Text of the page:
Houston We Have a (Virtual) Problem
At GTC 2016 last week, NVIDIA showed off Mars 2030 during the event’s opening keynote. On stage in front of several thousand GTC attendees, NVIDIA CEO Jen-Hsun Huang introduced the experience as a detailed recreation of the surface of Mars. To drive his point home, he invited (via video feed) former Apple co-founder Steve Wozniak to be the first human to set foot on (virtual) Mars.
Donning an HTC Vive and stepping into the rover inside Mars 2030, Wozniak began to maneuver around the Martian landscape. The sequence went on for a few minutes and on more than one occasion, Wozniak said he was feeling dizzy—basically the last thing a VR developer wants to hear during a public demo of their work, let alone one being watched by several thousand people.
For the record, I felt little to no nausea during my time in Mars 2030, which surprised me given that it implements a standard twin-stick FPS control scheme, which is known as potentially dizzying to some (myself included). I asked Julian Reyes, Fusion’s Lead VR Producer who is spearheading Mars 2030, how he felt about Wozniak’s reaction.
“At first I don’t even think he was quite familiar with what he was about to get into, because he grabbed the controller backwards,” said Reyes. “We wanted to leave it at a state of spontaneity and so he had no idea what he was walking into as soon as he put the headset on… at least on our end, we’re hitting the framerate at 90 FPS. Maybe some of the motion of being able to drive the rover sideways [a feature of the rover prototype] could have made him a little bit dizzy… none of the people who I’ve seen try it get dizzy.”
“I think that breaks immersion,” Reyes told me when I why Mars 2030 doesn’t use any tricks like snap turning or blinking to improve comfort in VR for people like Wozniak.
Given what Fusion has managed to achieve in Mars 2030, it would be a shame if comfort alone was a limiting factor in how many people get to enjoy it. With many months remaining before launch, Reyes and his team may implement such options yet.
More Than a Tourist
So what do you actually do in Mars 2030, other than being occasionally overcome with the feeling that you’re actually standing on another planet? I got a look at an early mission among several you’ll be able to undertake during your time on the Martian surface.
Starting at the base, my task was to explore an immense lava tube. It wasn’t terribly far from the site, but certainly too far to walk. Luckily there’s a rover parked at the base—identical to a prototype that NASA is considering sending to Mars; I hopped inside and began following a waymarker toward the lava tube. The path spiraled out from the base location and took me through surprisingly volatile terrain.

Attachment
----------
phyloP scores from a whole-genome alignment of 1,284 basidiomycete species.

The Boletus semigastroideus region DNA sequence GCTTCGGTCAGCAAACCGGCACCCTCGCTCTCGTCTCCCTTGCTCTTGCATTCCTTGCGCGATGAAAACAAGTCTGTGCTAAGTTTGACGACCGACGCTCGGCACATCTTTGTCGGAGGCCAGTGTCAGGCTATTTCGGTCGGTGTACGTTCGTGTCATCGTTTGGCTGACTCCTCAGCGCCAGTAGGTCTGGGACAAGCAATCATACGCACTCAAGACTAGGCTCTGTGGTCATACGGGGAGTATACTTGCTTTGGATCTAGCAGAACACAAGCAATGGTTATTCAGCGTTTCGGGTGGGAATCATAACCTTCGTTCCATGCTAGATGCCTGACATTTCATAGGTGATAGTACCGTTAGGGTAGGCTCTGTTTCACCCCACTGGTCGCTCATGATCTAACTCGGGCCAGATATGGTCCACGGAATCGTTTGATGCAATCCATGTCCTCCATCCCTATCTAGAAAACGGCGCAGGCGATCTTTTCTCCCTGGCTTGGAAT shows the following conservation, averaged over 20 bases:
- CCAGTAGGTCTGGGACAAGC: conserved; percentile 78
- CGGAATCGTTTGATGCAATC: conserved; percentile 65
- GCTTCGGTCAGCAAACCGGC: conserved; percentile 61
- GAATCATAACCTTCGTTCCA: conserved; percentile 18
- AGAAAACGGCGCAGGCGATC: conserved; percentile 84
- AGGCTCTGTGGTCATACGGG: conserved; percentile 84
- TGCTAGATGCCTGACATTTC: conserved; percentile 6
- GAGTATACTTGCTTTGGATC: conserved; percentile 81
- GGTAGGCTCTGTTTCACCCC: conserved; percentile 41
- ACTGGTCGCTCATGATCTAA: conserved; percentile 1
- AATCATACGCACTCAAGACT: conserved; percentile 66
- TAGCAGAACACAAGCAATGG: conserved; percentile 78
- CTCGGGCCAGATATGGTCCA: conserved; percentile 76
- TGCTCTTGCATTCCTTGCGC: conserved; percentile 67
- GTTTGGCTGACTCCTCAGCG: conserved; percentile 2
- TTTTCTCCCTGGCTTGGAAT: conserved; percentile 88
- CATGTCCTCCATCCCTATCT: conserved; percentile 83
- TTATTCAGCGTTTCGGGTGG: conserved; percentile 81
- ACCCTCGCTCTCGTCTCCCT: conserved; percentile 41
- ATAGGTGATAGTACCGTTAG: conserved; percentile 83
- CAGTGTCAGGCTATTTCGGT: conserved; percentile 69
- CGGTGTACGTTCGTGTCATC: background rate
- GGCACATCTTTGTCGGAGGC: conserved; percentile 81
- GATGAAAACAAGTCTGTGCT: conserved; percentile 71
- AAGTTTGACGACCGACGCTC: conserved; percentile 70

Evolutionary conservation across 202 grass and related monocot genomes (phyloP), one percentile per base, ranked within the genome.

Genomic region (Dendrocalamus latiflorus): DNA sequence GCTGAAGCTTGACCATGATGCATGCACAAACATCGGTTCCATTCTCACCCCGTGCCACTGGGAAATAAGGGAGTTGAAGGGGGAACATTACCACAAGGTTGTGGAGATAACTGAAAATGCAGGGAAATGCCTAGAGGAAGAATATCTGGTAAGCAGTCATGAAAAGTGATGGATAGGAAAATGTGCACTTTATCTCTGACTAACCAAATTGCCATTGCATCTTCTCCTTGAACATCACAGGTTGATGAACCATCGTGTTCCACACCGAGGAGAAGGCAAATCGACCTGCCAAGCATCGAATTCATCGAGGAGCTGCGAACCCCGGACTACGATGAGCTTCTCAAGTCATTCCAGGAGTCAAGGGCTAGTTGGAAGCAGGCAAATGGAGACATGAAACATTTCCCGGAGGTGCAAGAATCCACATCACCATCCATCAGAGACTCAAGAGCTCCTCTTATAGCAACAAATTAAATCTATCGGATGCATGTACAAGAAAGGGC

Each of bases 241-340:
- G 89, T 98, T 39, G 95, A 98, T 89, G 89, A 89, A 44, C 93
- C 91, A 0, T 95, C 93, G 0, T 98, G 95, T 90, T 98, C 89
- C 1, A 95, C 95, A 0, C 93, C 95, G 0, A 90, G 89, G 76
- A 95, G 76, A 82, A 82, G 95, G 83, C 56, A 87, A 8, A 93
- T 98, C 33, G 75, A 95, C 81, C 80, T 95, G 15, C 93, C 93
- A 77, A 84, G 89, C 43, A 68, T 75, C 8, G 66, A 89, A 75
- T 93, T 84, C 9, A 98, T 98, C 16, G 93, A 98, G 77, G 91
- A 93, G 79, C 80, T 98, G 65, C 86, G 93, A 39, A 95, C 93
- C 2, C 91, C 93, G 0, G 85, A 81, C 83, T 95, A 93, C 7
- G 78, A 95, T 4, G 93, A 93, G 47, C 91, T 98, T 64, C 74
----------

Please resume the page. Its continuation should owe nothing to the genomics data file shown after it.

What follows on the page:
Prior to being on the Red Planet via Mars 2030, I had only ever seen surface photos of Mars taken by robotic rovers. These generally showed the rovers in the middle of a big, flat, rocky desert, and that’s all I knew Mars to look like. Yet here, as I drove the rover from base, my perspective of Mars was completely rewritten as I realized for the first time ever just how harsh the planet’s terrain could be.
“NASA doesn’t necessarily target areas that might be a little more dangerous for the [robotic] rover, but all of [the big formations show] up clear as day on satellite,” Sonnekalb said. “Because you have a third of the gravity, mountains don’t settle as much and you get these ridiculously deep canyons and high mountains.”
I wound through gulleys and climbed steep inclines as I followed the trail set before me. After a few minutes of driving I emerged from a small valley to see a positively massive crater that stretched out what seemed to be at least a mile in front of me. My path would take me straight down the side of the crater; as I drove I couldn’t help but peek out the rover’s window to stare in awe at what had formed within the crater: huge, rippling hills showed evidence of Mars’ once highly active geologic processes. Knowing that what I was looking at were actual features of the Martian landscape, briefly brought back that feeling of actually being on the planet.
As I reached the end of the mission path, I exited the rover standing before a positively massive cavern—a lava tube, to be precise—that seemed wide enough for a plane to fly through. I had absolutely no idea that such features existed on Mars, and even if I had, I would have never guessed they’d be so huge. And yet here I was, peering inside of this massive natural formation—one that NASA may actually send people to explore one day, following the same virtual path that I took to get here.